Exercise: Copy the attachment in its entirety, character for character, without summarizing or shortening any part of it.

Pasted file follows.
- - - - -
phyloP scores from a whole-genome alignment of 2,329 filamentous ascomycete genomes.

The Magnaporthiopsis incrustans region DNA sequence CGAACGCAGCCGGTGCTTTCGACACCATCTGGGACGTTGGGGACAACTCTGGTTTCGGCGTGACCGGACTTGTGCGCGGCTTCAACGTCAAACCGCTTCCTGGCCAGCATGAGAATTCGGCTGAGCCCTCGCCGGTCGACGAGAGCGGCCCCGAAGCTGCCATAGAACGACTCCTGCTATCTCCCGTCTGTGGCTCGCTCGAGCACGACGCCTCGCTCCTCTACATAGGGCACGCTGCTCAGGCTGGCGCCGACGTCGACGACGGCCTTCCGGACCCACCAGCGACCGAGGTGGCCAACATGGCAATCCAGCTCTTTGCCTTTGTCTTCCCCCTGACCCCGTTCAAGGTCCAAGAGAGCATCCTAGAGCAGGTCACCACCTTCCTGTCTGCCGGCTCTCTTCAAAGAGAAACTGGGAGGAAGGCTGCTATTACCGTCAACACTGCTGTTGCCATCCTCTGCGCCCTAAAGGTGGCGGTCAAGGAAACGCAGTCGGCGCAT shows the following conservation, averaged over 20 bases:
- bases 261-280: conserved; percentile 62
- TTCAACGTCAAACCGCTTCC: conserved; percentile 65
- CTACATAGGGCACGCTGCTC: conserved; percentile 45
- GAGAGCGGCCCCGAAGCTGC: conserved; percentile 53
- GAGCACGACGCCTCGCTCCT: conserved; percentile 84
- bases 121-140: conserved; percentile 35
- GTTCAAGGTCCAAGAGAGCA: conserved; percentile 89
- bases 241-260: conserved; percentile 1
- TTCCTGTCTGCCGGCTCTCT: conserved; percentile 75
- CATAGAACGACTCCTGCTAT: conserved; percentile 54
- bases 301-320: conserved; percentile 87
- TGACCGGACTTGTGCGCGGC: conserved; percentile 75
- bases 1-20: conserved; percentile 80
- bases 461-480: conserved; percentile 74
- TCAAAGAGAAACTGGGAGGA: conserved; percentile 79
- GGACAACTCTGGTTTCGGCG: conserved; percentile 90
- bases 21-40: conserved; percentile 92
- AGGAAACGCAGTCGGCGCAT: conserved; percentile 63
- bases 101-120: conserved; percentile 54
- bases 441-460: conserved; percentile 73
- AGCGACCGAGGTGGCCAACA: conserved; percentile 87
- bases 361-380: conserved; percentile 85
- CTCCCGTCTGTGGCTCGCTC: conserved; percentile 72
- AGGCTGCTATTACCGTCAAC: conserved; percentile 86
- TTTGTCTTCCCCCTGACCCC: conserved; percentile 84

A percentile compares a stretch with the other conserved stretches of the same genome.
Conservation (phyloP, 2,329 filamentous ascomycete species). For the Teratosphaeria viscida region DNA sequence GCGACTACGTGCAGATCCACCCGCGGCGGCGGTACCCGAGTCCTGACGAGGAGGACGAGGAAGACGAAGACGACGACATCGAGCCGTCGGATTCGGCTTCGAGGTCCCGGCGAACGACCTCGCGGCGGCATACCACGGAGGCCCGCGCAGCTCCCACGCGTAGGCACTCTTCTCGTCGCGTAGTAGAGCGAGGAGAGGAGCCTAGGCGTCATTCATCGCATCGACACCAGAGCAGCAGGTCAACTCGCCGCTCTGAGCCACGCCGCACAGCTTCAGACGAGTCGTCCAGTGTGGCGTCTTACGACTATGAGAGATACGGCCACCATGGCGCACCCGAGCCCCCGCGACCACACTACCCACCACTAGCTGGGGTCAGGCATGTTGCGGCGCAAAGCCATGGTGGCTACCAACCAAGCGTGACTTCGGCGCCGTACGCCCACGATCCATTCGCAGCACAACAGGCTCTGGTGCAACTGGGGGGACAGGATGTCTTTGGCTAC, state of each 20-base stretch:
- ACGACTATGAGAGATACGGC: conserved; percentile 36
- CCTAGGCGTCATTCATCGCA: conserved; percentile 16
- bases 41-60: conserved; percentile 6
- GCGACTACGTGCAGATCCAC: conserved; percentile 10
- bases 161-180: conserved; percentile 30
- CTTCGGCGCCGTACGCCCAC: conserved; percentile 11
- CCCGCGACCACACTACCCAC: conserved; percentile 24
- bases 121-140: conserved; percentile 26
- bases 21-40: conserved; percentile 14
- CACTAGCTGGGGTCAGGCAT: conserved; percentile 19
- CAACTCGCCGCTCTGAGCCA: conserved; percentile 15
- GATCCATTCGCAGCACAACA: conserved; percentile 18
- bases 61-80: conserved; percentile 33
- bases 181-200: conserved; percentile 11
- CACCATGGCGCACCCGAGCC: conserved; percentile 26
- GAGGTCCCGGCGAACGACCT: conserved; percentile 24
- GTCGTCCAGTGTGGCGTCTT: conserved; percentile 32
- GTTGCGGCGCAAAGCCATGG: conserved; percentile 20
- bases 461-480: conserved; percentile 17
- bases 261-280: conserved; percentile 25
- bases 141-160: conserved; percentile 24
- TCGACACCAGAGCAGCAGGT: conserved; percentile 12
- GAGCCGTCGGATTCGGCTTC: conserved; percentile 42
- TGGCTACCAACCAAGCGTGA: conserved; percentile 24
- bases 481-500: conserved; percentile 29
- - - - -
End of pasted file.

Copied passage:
phyloP scores from a whole-genome alignment of 2,329 filamentous ascomycete genomes.

The Magnaporthiopsis incrustans region DNA sequence CGAACGCAGCCGGTGCTTTCGACACCATCTGGGACGTTGGGGACAACTCTGGTTTCGGCGTGACCGGACTTGTGCGCGGCTTCAACGTCAAACCGCTTCCTGGCCAGCATGAGAATTCGGCTGAGCCCTCGCCGGTCGACGAGAGCGGCCCCGAAGCTGCCATAGAACGACTCCTGCTATCTCCCGTCTGTGGCTCGCTCGAGCACGACGCCTCGCTCCTCTACATAGGGCACGCTGCTCAGGCTGGCGCCGACGTCGACGACGGCCTTCCGGACCCACCAGCGACCGAGGTGGCCAACATGGCAATCCAGCTCTTTGCCTTTGTCTTCCCCCTGACCCCGTTCAAGGTCCAAGAGAGCATCCTAGAGCAGGTCACCACCTTCCTGTCTGCCGGCTCTCTTCAAAGAGAAACTGGGAGGAAGGCTGCTATTACCGTCAACACTGCTGTTGCCATCCTCTGCGCCCTAAAGGTGGCGGTCAAGGAAACGCAGTCGGCGCAT shows the following conservation, averaged over 20 bases:
- bases 261-280: conserved; percentile 62
- TTCAACGTCAAACCGCTTCC: conserved; percentile 65
- CTACATAGGGCACGCTGCTC: conserved; percentile 45
- GAGAGCGGCCCCGAAGCTGC: conserved; percentile 53
- GAGCACGACGCCTCGCTCCT: conserved; percentile 84
- bases 121-140: conserved; percentile 35
- GTTCAAGGTCCAAGAGAGCA: conserved; percentile 89
- bases 241-260: conserved; percentile 1
- TTCCTGTCTGCCGGCTCTCT: conserved; percentile 75
- CATAGAACGACTCCTGCTAT: conserved; percentile 54
- bases 301-320: conserved; percentile 87
- TGACCGGACTTGTGCGCGGC: conserved; percentile 75
- bases 1-20: conserved; percentile 80
- bases 461-480: conserved; percentile 74
- TCAAAGAGAAACTGGGAGGA: conserved; percentile 79
- GGACAACTCTGGTTTCGGCG: conserved; percentile 90
- bases 21-40: conserved; percentile 92
- AGGAAACGCAGTCGGCGCAT: conserved; percentile 63
- bases 101-120: conserved; percentile 54
- bases 441-460: conserved; percentile 73
- AGCGACCGAGGTGGCCAACA: conserved; percentile 87
- bases 361-380: conserved; percentile 85
- CTCCCGTCTGTGGCTCGCTC: conserved; percentile 72
- AGGCTGCTATTACCGTCAAC: conserved; percentile 86
- TTTGTCTTCCCCCTGACCCC: conserved; percentile 84

A percentile compares a stretch with the other conserved stretches of the same genome.
Conservation (phyloP, 2,329 filamentous ascomycete species). For the Teratosphaeria viscida region DNA sequence GCGACTACGTGCAGATCCACCCGCGGCGGCGGTACCCGAGTCCTGACGAGGAGGACGAGGAAGACGAAGACGACGACATCGAGCCGTCGGATTCGGCTTCGAGGTCCCGGCGAACGACCTCGCGGCGGCATACCACGGAGGCCCGCGCAGCTCCCACGCGTAGGCACTCTTCTCGTCGCGTAGTAGAGCGAGGAGAGGAGCCTAGGCGTCATTCATCGCATCGACACCAGAGCAGCAGGTCAACTCGCCGCTCTGAGCCACGCCGCACAGCTTCAGACGAGTCGTCCAGTGTGGCGTCTTACGACTATGAGAGATACGGCCACCATGGCGCACCCGAGCCCCCGCGACCACACTACCCACCACTAGCTGGGGTCAGGCATGTTGCGGCGCAAAGCCATGGTGGCTACCAACCAAGCGTGACTTCGGCGCCGTACGCCCACGATCCATTCGCAGCACAACAGGCTCTGGTGCAACTGGGGGGACAGGATGTCTTTGGCTAC, state of each 20-base stretch:
- ACGACTATGAGAGATACGGC: conserved; percentile 36
- CCTAGGCGTCATTCATCGCA: conserved; percentile 16
- bases 41-60: conserved; percentile 6
- GCGACTACGTGCAGATCCAC: conserved; percentile 10
- bases 161-180: conserved; percentile 30
- CTTCGGCGCCGTACGCCCAC: conserved; percentile 11
- CCCGCGACCACACTACCCAC: conserved; percentile 24
- bases 121-140: conserved; percentile 26
- bases 21-40: conserved; percentile 14
- CACTAGCTGGGGTCAGGCAT: conserved; percentile 19
- CAACTCGCCGCTCTGAGCCA: conserved; percentile 15
- GATCCATTCGCAGCACAACA: conserved; percentile 18
- bases 61-80: conserved; percentile 33
- bases 181-200: conserved; percentile 11
- CACCATGGCGCACCCGAGCC: conserved; percentile 26
- GAGGTCCCGGCGAACGACCT: conserved; percentile 24
- GTCGTCCAGTGTGGCGTCTT: conserved; percentile 32
- GTTGCGGCGCAAAGCCATGG: conserved; percentile 20
- bases 461-480: conserved; percentile 17
- bases 261-280: conserved; percentile 25
- bases 141-160: conserved; percentile 24
- TCGACACCAGAGCAGCAGGT: conserved; percentile 12
- GAGCCGTCGGATTCGGCTTC: conserved; percentile 42
- TGGCTACCAACCAAGCGTGA: conserved; percentile 24
- bases 481-500: conserved; percentile 29